As a species, we face a time of technological miracles, a never seen before mastery over our environment, but also poverty, inequality, bigotry, misinformation, marginalisation, simple human requirements like clean water and sanitation, sexism, racism. Vast populations of displaced people with an unprecedented 59.9 million around the world forced from their homes. 20 million refugees. World starvation and the distribution of food and nutrition with 800 million people around the globe undernourished in 2016, I am not sure of today's statistic, but I can only assume it has gone up! There are also profound challenges to and discontentment with democracy. Increasing polarisation, political paralysis, perfidy, and the monumental, almost redefining, impact of the use of data gathering. When we look at the Cambridge Analytica saga, and the use of data profiles from 87 million people collected by Facebook, we begin to see how targeted political advertising during elections redefines, or adulterates, the word democracy. Struggle takes many forms and is embodied by contrasts. At a personal level, the struggle can be as vast as it is for the planet. The struggle to be seen, recognition, struggle for meaning, feeling heard, having to justify ourselves, being taken seriously, or humorously, of feeling loved or completing our homework. Sometimes walking across the room is a struggle. For some getting up in the morning is a struggle, cooking breakfast, affording dinner, or even having the confidence to talk, go out, get a bus. The struggle to be - just be.
I think of those bluebells, that beautiful blue hue, that 'this' of the moment. I want to sit amid those flowers to contrast the struggles I feel, the struggles I hear and see. I cannot find the words but am reminded of the wonderful poem by Anne Brontë The Bluebell. When I first read it, I thought the ending sad, but I think the core of the poem is a message of hope and that is it better to learn from the past than to be caught up in it. The mourning rising from the bluebells is a turning point. It is a new insight and a new beginning from previous struggles. The beauty of the bluebells is the contrast to the 'toilsome life'.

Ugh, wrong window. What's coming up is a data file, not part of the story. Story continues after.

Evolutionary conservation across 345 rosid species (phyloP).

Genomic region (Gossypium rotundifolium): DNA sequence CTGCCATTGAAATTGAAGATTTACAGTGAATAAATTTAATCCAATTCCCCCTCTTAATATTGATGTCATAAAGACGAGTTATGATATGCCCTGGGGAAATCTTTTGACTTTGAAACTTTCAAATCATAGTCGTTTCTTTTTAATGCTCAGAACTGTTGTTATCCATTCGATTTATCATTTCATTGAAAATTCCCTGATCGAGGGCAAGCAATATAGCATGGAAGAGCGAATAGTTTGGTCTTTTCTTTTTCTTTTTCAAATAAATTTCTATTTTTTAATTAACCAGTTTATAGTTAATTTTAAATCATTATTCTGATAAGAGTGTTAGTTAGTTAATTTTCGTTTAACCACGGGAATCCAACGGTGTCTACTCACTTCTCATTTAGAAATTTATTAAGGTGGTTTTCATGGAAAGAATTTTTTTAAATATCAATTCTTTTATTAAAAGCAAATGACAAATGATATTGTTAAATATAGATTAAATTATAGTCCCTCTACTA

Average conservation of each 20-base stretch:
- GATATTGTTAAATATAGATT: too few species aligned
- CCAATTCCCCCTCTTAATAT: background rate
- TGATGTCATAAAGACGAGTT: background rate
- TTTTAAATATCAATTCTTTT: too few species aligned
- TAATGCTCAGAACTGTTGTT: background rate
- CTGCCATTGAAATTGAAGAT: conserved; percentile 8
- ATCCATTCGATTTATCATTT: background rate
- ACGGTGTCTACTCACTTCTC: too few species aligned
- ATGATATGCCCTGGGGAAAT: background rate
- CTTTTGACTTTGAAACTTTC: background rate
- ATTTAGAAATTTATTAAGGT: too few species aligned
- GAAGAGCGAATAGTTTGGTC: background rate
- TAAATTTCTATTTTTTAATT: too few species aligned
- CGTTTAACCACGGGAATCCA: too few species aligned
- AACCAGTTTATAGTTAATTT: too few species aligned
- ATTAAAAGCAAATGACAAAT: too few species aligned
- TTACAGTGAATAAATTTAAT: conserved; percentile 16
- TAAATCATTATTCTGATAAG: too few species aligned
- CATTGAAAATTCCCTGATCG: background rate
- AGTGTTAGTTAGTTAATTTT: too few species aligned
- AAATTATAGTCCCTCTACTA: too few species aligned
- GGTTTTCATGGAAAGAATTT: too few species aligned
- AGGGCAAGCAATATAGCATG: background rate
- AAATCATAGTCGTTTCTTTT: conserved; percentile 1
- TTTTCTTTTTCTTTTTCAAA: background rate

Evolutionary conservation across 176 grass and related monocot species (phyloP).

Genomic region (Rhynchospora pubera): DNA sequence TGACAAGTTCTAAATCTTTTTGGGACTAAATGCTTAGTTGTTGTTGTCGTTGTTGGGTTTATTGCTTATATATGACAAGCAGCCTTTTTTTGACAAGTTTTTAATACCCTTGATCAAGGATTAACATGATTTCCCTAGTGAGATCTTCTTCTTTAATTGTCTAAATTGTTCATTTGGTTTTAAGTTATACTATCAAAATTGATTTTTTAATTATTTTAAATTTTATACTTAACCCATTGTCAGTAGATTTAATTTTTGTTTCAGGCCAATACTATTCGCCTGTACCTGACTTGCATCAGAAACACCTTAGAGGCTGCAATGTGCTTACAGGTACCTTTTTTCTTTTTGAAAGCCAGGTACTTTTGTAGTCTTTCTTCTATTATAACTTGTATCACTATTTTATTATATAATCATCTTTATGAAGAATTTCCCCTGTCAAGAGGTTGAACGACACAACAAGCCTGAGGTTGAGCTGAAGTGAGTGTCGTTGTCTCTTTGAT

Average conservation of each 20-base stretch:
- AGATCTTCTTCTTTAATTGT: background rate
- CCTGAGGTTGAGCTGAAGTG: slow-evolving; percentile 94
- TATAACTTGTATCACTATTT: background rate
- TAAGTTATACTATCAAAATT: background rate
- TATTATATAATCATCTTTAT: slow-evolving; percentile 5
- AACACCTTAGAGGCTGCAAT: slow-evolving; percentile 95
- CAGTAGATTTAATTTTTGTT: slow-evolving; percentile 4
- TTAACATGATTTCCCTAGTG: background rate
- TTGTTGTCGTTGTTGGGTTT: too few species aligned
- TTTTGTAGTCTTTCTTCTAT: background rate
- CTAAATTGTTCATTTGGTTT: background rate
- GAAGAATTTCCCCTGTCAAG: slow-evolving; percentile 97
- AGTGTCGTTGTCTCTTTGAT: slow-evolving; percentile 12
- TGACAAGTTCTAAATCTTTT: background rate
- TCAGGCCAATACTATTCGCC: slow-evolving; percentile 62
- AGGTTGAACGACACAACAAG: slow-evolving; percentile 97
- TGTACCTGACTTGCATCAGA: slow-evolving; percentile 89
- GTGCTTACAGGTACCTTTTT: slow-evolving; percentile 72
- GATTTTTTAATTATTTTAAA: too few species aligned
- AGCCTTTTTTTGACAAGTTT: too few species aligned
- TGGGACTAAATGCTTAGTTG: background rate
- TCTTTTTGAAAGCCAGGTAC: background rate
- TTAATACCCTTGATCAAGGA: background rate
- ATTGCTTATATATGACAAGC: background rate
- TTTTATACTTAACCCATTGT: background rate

A fine and subtle spirit dwells In every little flower, Each one its own sweet feeling breathes With more or less of power. There is a silent eloquence In every wild bluebell That fills my softened heart with bliss That words could never tell. Yet I recall not long ago A bright and sunny day, 'Twas when I led a toilsome life So many leagues away; That day along a sunny road All carelessly I strayed, Between two banks where smiling flowers Their varied hues displayed. Before me rose a lofty hill, Behind me lay the sea, My heart was not so heavy then As it was wont to be. Less harassed than at other times I saw the scene was fair, And spoke and laughed to those around, As if I knew no care. But when I looked upon the bank My wandering glances fell Upon a little trembling flower, A single sweet bluebell. Whence came that rising in my throat, That dimness in my eye? Why did those burning drops distil — Those bitter feelings rise? O, that lone flower recalled to me My happy childhood's hours When bluebells seemed like fairy gifts A prize among the flowers, Those sunny days of merriment When heart and soul were free, And when I dwelt with kindred hearts That loved and cared for me. I had not then mid heartless crowds To spend a thankless life In seeking after others' weal With anxious toil and strife. 'Sad wanderer, weep those blissful times That never may return!' The lovely floweret seemed to say, And thus it made me mourn. As my brain finishes this journey looking into the saucepan, I trott upstairs to the study to write it all down, muttering to myself 'Don't cry over spilt milk (or burnt milk) Gaz' Remember you might feel like a lone bluebell, isolated, alone, but remember you are also beautiful, and your blue hue is precious. Stay safe Gaz